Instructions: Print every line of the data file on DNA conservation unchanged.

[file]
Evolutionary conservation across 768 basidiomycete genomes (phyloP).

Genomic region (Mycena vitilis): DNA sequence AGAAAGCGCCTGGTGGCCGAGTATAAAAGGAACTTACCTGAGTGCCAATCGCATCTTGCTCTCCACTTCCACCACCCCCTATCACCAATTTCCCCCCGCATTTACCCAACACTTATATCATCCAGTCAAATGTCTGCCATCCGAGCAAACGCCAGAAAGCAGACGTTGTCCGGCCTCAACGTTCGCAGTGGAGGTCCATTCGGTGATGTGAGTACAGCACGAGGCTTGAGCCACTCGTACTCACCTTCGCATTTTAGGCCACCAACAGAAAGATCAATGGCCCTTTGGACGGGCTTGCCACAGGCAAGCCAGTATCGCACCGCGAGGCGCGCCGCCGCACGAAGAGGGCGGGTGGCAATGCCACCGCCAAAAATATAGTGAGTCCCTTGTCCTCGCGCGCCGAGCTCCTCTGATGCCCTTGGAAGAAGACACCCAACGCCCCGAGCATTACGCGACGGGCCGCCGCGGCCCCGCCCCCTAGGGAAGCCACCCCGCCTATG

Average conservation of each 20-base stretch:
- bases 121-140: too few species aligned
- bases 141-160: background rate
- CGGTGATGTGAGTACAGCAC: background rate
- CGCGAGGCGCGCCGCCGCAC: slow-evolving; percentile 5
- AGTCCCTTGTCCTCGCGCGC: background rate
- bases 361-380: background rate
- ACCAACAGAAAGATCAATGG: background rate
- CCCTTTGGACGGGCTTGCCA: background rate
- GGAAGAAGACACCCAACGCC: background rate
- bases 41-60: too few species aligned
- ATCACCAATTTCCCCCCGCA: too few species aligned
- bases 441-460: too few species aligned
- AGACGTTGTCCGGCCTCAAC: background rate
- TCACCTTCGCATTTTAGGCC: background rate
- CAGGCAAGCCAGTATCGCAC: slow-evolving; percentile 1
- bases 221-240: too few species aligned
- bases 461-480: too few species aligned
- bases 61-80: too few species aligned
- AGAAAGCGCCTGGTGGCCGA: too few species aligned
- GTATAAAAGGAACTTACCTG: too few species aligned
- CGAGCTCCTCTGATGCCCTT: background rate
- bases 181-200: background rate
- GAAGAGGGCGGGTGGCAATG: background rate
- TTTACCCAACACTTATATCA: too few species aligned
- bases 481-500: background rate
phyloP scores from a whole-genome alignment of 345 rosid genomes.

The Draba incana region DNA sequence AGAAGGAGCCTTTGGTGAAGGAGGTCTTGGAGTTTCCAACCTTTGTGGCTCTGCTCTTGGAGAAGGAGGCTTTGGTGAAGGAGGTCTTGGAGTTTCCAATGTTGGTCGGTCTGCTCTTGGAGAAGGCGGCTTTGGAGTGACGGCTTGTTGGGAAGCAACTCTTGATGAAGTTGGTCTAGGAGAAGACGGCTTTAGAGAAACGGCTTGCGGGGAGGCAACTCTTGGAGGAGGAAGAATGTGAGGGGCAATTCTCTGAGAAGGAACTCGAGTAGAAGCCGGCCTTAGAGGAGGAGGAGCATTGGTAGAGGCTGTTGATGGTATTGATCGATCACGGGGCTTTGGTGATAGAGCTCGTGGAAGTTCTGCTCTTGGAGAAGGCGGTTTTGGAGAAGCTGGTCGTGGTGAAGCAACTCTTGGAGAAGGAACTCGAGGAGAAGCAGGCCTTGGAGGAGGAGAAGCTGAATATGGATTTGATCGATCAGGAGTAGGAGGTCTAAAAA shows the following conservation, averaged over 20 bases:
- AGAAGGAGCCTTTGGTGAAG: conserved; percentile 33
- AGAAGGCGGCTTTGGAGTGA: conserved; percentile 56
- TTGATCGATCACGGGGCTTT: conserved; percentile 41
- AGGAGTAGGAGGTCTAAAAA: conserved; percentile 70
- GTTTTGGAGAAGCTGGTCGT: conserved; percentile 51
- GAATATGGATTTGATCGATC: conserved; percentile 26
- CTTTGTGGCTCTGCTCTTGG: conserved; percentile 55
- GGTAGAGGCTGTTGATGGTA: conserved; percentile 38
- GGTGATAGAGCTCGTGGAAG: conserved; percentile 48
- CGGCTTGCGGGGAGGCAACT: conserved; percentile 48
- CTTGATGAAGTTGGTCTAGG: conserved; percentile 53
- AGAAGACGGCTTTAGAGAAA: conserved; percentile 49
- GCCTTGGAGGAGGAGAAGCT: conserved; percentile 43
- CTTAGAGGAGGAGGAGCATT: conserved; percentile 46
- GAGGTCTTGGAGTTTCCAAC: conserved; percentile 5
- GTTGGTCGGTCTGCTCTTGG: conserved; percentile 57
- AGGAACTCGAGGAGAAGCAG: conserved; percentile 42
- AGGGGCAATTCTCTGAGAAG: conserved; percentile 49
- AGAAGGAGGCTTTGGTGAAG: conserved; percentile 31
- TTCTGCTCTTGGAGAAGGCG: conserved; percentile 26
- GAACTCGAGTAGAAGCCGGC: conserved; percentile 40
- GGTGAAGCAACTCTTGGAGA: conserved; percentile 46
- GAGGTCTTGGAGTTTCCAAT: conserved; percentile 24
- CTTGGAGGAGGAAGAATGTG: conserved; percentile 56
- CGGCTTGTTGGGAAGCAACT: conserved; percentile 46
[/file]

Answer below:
Evolutionary conservation across 768 basidiomycete genomes (phyloP).

Genomic region (Mycena vitilis): DNA sequence AGAAAGCGCCTGGTGGCCGAGTATAAAAGGAACTTACCTGAGTGCCAATCGCATCTTGCTCTCCACTTCCACCACCCCCTATCACCAATTTCCCCCCGCATTTACCCAACACTTATATCATCCAGTCAAATGTCTGCCATCCGAGCAAACGCCAGAAAGCAGACGTTGTCCGGCCTCAACGTTCGCAGTGGAGGTCCATTCGGTGATGTGAGTACAGCACGAGGCTTGAGCCACTCGTACTCACCTTCGCATTTTAGGCCACCAACAGAAAGATCAATGGCCCTTTGGACGGGCTTGCCACAGGCAAGCCAGTATCGCACCGCGAGGCGCGCCGCCGCACGAAGAGGGCGGGTGGCAATGCCACCGCCAAAAATATAGTGAGTCCCTTGTCCTCGCGCGCCGAGCTCCTCTGATGCCCTTGGAAGAAGACACCCAACGCCCCGAGCATTACGCGACGGGCCGCCGCGGCCCCGCCCCCTAGGGAAGCCACCCCGCCTATG

Average conservation of each 20-base stretch:
- bases 121-140: too few species aligned
- bases 141-160: background rate
- CGGTGATGTGAGTACAGCAC: background rate
- CGCGAGGCGCGCCGCCGCAC: slow-evolving; percentile 5
- AGTCCCTTGTCCTCGCGCGC: background rate
- bases 361-380: background rate
- ACCAACAGAAAGATCAATGG: background rate
- CCCTTTGGACGGGCTTGCCA: background rate
- GGAAGAAGACACCCAACGCC: background rate
- bases 41-60: too few species aligned
- ATCACCAATTTCCCCCCGCA: too few species aligned
- bases 441-460: too few species aligned
- AGACGTTGTCCGGCCTCAAC: background rate
- TCACCTTCGCATTTTAGGCC: background rate
- CAGGCAAGCCAGTATCGCAC: slow-evolving; percentile 1
- bases 221-240: too few species aligned
- bases 461-480: too few species aligned
- bases 61-80: too few species aligned
- AGAAAGCGCCTGGTGGCCGA: too few species aligned
- GTATAAAAGGAACTTACCTG: too few species aligned
- CGAGCTCCTCTGATGCCCTT: background rate
- bases 181-200: background rate
- GAAGAGGGCGGGTGGCAATG: background rate
- TTTACCCAACACTTATATCA: too few species aligned
- bases 481-500: background rate
phyloP scores from a whole-genome alignment of 345 rosid genomes.

The Draba incana region DNA sequence AGAAGGAGCCTTTGGTGAAGGAGGTCTTGGAGTTTCCAACCTTTGTGGCTCTGCTCTTGGAGAAGGAGGCTTTGGTGAAGGAGGTCTTGGAGTTTCCAATGTTGGTCGGTCTGCTCTTGGAGAAGGCGGCTTTGGAGTGACGGCTTGTTGGGAAGCAACTCTTGATGAAGTTGGTCTAGGAGAAGACGGCTTTAGAGAAACGGCTTGCGGGGAGGCAACTCTTGGAGGAGGAAGAATGTGAGGGGCAATTCTCTGAGAAGGAACTCGAGTAGAAGCCGGCCTTAGAGGAGGAGGAGCATTGGTAGAGGCTGTTGATGGTATTGATCGATCACGGGGCTTTGGTGATAGAGCTCGTGGAAGTTCTGCTCTTGGAGAAGGCGGTTTTGGAGAAGCTGGTCGTGGTGAAGCAACTCTTGGAGAAGGAACTCGAGGAGAAGCAGGCCTTGGAGGAGGAGAAGCTGAATATGGATTTGATCGATCAGGAGTAGGAGGTCTAAAAA shows the following conservation, averaged over 20 bases:
- AGAAGGAGCCTTTGGTGAAG: conserved; percentile 33
- AGAAGGCGGCTTTGGAGTGA: conserved; percentile 56
- TTGATCGATCACGGGGCTTT: conserved; percentile 41
- AGGAGTAGGAGGTCTAAAAA: conserved; percentile 70
- GTTTTGGAGAAGCTGGTCGT: conserved; percentile 51
- GAATATGGATTTGATCGATC: conserved; percentile 26
- CTTTGTGGCTCTGCTCTTGG: conserved; percentile 55
- GGTAGAGGCTGTTGATGGTA: conserved; percentile 38
- GGTGATAGAGCTCGTGGAAG: conserved; percentile 48
- CGGCTTGCGGGGAGGCAACT: conserved; percentile 48
- CTTGATGAAGTTGGTCTAGG: conserved; percentile 53
- AGAAGACGGCTTTAGAGAAA: conserved; percentile 49
- GCCTTGGAGGAGGAGAAGCT: conserved; percentile 43
- CTTAGAGGAGGAGGAGCATT: conserved; percentile 46
- GAGGTCTTGGAGTTTCCAAC: conserved; percentile 5
- GTTGGTCGGTCTGCTCTTGG: conserved; percentile 57
- AGGAACTCGAGGAGAAGCAG: conserved; percentile 42
- AGGGGCAATTCTCTGAGAAG: conserved; percentile 49
- AGAAGGAGGCTTTGGTGAAG: conserved; percentile 31
- TTCTGCTCTTGGAGAAGGCG: conserved; percentile 26
- GAACTCGAGTAGAAGCCGGC: conserved; percentile 40
- GGTGAAGCAACTCTTGGAGA: conserved; percentile 46
- GAGGTCTTGGAGTTTCCAAT: conserved; percentile 24
- CTTGGAGGAGGAAGAATGTG: conserved; percentile 56
- CGGCTTGTTGGGAAGCAACT: conserved; percentile 46